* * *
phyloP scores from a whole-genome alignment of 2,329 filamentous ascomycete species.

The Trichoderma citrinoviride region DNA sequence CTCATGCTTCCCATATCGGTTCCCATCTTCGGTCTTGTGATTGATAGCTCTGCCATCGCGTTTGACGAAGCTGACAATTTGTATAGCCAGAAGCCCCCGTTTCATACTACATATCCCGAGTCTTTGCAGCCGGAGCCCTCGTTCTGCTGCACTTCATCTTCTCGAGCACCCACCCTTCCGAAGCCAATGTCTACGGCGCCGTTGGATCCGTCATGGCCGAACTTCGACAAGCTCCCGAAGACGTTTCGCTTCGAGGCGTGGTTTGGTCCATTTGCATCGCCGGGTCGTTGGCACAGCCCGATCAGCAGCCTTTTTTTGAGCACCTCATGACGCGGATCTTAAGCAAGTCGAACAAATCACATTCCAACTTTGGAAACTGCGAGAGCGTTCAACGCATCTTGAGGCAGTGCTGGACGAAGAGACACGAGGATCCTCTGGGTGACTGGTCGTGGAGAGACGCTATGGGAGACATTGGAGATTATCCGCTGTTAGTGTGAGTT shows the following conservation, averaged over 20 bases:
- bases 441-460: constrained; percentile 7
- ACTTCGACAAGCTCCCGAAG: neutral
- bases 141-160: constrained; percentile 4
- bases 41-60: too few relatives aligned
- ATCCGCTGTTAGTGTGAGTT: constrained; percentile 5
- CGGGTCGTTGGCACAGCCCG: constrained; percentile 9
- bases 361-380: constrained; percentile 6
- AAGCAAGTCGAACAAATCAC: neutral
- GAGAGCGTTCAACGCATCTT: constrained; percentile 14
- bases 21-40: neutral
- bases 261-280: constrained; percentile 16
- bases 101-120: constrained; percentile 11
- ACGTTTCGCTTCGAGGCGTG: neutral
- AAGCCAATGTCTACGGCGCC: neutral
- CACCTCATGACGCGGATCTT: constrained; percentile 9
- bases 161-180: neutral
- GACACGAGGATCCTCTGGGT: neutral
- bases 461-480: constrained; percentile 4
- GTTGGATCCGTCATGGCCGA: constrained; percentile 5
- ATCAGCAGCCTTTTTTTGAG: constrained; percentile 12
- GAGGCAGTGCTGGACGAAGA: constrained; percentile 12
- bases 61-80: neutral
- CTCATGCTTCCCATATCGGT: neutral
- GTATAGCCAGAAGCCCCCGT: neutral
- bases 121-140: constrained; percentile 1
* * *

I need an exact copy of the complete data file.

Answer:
phyloP scores from a whole-genome alignment of 2,329 filamentous ascomycete species.

The Trichoderma citrinoviride region DNA sequence CTCATGCTTCCCATATCGGTTCCCATCTTCGGTCTTGTGATTGATAGCTCTGCCATCGCGTTTGACGAAGCTGACAATTTGTATAGCCAGAAGCCCCCGTTTCATACTACATATCCCGAGTCTTTGCAGCCGGAGCCCTCGTTCTGCTGCACTTCATCTTCTCGAGCACCCACCCTTCCGAAGCCAATGTCTACGGCGCCGTTGGATCCGTCATGGCCGAACTTCGACAAGCTCCCGAAGACGTTTCGCTTCGAGGCGTGGTTTGGTCCATTTGCATCGCCGGGTCGTTGGCACAGCCCGATCAGCAGCCTTTTTTTGAGCACCTCATGACGCGGATCTTAAGCAAGTCGAACAAATCACATTCCAACTTTGGAAACTGCGAGAGCGTTCAACGCATCTTGAGGCAGTGCTGGACGAAGAGACACGAGGATCCTCTGGGTGACTGGTCGTGGAGAGACGCTATGGGAGACATTGGAGATTATCCGCTGTTAGTGTGAGTT shows the following conservation, averaged over 20 bases:
- bases 441-460: constrained; percentile 7
- ACTTCGACAAGCTCCCGAAG: neutral
- bases 141-160: constrained; percentile 4
- bases 41-60: too few relatives aligned
- ATCCGCTGTTAGTGTGAGTT: constrained; percentile 5
- CGGGTCGTTGGCACAGCCCG: constrained; percentile 9
- bases 361-380: constrained; percentile 6
- AAGCAAGTCGAACAAATCAC: neutral
- GAGAGCGTTCAACGCATCTT: constrained; percentile 14
- bases 21-40: neutral
- bases 261-280: constrained; percentile 16
- bases 101-120: constrained; percentile 11
- ACGTTTCGCTTCGAGGCGTG: neutral
- AAGCCAATGTCTACGGCGCC: neutral
- CACCTCATGACGCGGATCTT: constrained; percentile 9
- bases 161-180: neutral
- GACACGAGGATCCTCTGGGT: neutral
- bases 461-480: constrained; percentile 4
- GTTGGATCCGTCATGGCCGA: constrained; percentile 5
- ATCAGCAGCCTTTTTTTGAG: constrained; percentile 12
- GAGGCAGTGCTGGACGAAGA: constrained; percentile 12
- bases 61-80: neutral
- CTCATGCTTCCCATATCGGT: neutral
- GTATAGCCAGAAGCCCCCGT: neutral
- bases 121-140: constrained; percentile 1